Currently reading: Inside the industry: Pressure mounts for clarity on hybrids
As the 2030 ICE deadline looms, car manufacturers are pushing government for a definition as to what exactly is a hybrid

Pressure is mounting on the UK government to define what will constitute a hybrid car from 2030-2035, which it has set as the period when engines will be phased out of new car sales forever.

Legislators have kept the description deliberately oblique, undertaking a period of consultation that is rumoured to be getting rather more intense than anticipated. It was expected that arguments would centre only on defining the electric-only range needed to be achieved by a plug-in hybrid. Now it’s not so clear.

Reports suggest that real-world data on conventional hybrids is causing pause for thought. While some see the technology as offering only mild benefits, others point to data that suggests it’s making a real difference, partly through its efficiency and partly because, unlike PHEVs, which need human intervention and a working infrastructure, it’s always on.

The latter argument has merits. Picking through the data is an uncertain game, complicated by car makers being allowed to work together and pool their results. It’s notable, however, that Toyota-Mazda has for some time led the average CO2 emissions pack in Europe, with its 70%-plus hybrid mix challenged only by Stellantis, which has a helpful bias towards low-emissions small cars.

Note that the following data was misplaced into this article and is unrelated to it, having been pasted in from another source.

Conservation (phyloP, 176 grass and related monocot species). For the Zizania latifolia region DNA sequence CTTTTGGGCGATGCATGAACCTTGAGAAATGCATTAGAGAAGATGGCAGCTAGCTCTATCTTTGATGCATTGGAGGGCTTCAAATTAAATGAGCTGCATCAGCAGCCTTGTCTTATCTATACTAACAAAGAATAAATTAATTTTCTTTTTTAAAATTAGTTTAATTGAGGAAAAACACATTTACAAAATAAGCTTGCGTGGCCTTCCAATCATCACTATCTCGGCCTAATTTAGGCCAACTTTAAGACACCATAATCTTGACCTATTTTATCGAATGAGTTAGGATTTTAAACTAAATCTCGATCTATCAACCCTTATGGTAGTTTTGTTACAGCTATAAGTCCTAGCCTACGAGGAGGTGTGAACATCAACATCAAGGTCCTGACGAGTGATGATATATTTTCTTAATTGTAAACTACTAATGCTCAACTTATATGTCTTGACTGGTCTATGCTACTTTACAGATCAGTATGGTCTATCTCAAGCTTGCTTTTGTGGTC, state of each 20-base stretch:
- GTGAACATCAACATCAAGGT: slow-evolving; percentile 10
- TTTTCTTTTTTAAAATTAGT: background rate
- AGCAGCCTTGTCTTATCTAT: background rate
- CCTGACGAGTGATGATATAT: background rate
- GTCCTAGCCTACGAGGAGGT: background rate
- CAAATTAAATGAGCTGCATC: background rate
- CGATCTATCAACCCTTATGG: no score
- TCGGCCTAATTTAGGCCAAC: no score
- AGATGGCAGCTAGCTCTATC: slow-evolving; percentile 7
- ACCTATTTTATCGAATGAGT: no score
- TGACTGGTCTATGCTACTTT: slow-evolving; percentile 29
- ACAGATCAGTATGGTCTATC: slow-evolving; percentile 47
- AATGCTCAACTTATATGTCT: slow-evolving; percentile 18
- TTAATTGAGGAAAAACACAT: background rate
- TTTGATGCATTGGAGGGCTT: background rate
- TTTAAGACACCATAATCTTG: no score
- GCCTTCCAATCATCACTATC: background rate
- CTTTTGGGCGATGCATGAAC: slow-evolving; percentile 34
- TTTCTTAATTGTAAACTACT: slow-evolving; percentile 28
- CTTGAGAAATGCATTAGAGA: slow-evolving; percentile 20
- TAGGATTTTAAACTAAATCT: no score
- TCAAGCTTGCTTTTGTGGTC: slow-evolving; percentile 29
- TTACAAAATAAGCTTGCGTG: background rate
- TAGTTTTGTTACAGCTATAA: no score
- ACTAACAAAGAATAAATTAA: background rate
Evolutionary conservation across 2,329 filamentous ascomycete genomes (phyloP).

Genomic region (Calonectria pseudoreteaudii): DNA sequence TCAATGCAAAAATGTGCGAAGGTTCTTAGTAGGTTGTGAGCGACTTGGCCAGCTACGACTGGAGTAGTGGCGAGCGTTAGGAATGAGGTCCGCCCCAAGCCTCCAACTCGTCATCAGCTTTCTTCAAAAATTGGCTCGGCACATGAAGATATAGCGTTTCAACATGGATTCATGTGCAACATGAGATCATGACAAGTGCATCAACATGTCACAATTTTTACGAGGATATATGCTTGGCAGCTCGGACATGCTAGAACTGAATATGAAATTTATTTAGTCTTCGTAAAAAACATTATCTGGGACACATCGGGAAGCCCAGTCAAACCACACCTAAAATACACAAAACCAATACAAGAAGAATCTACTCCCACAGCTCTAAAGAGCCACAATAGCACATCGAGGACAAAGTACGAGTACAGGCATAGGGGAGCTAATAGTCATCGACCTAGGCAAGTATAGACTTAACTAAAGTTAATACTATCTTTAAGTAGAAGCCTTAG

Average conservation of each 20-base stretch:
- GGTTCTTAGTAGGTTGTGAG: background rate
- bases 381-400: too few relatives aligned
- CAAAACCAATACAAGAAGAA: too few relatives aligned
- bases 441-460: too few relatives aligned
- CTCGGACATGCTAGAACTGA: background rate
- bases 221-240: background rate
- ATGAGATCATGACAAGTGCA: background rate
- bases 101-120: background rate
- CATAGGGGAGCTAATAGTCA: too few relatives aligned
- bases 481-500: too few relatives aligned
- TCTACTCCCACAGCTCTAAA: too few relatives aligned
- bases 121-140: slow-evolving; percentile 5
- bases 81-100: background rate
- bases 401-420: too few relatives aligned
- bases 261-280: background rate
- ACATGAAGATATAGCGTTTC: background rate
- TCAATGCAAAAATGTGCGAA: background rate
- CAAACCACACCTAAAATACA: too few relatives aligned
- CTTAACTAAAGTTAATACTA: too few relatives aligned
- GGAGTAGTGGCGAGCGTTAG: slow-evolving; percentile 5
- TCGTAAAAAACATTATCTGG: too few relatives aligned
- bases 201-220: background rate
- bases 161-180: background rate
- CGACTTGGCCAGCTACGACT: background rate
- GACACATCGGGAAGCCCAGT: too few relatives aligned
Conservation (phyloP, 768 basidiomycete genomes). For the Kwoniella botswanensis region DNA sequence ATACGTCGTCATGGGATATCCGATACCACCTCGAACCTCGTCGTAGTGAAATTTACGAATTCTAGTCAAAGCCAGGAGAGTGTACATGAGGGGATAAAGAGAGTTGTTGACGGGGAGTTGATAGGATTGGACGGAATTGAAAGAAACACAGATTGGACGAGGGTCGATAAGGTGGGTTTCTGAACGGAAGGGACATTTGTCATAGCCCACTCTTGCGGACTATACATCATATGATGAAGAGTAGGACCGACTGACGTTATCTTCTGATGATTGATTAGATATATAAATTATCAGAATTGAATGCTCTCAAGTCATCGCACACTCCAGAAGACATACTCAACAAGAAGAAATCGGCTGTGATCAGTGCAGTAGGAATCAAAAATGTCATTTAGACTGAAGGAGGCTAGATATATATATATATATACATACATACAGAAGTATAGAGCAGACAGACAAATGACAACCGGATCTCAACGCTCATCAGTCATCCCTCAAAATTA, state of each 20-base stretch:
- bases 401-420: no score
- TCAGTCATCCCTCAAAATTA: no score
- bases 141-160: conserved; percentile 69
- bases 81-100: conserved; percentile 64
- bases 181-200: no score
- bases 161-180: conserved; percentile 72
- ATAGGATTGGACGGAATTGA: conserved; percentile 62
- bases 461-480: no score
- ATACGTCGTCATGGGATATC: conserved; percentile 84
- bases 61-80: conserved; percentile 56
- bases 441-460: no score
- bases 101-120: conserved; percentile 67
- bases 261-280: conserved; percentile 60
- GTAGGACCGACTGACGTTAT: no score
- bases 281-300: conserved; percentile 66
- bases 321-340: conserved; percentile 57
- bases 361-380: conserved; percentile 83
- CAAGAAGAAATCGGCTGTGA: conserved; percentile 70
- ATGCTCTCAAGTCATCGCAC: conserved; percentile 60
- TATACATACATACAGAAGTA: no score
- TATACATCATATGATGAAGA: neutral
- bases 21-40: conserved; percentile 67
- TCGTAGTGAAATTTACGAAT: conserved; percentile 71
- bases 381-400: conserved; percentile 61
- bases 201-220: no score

For Autocar Business webinars and podcasts, visit Autocar Business Live

Little wonder that the jockeying for position appeared to step up a gear recently when newspaper leaks suggested Toyota was increasingly eager to find out the government’s decision, its anxiety heightened by a need to know what to do with its hybrid-focused Burnaston and Deeside manufacturing plants and their 3500 or so workers.

Of course, inscrutable Toyota politely rebuffed the claims, but it seems only reasonable that it would want to know the timeline to investing billions in refitting the facilities or closing them down – a decision that’s likely to be dictated not just by electrification plans but also by the UK’s battery manufacturing capability and competitiveness as the shroud of Brexit unfurls.

But the government looks inclined to bide its time as it weighs up just how realistic its 2030 cut-off date is for the sale of pure-ICE cars. If EV uptake continues at the current rate and nationwide charging infrastructure can be built in time, it can take a harder line.

Even optimists admit it’s a stretch, though – not least as nobody knows for sure how big the advances in range and cost reduction will be between now and then. But if the 2030 deadline for a full switch remains challenging, and the data on the merits of hybrids versus plug-in hybrids compelling, don’t be surprised to learn that what was announced as a line in the sand turns out to be drawn slightly farther away than originally billed.

Advertisement

Read our review

Car review

Toyota's new British built hatchback sees the world’s best-selling nameplate return as a rebranded hybrid hatchback

Back to top

Join the debate

Comments
5
Add a comment…
Paul Dalgarno 12 April 2022

If I had my way plug in hybrids would be banned from public and commercial charging points to help charger availability for BEVs. I'd make it mandatory that the buyer has a house charger, and that 50% of the miles would be on electric, or you'd get a large tax bill.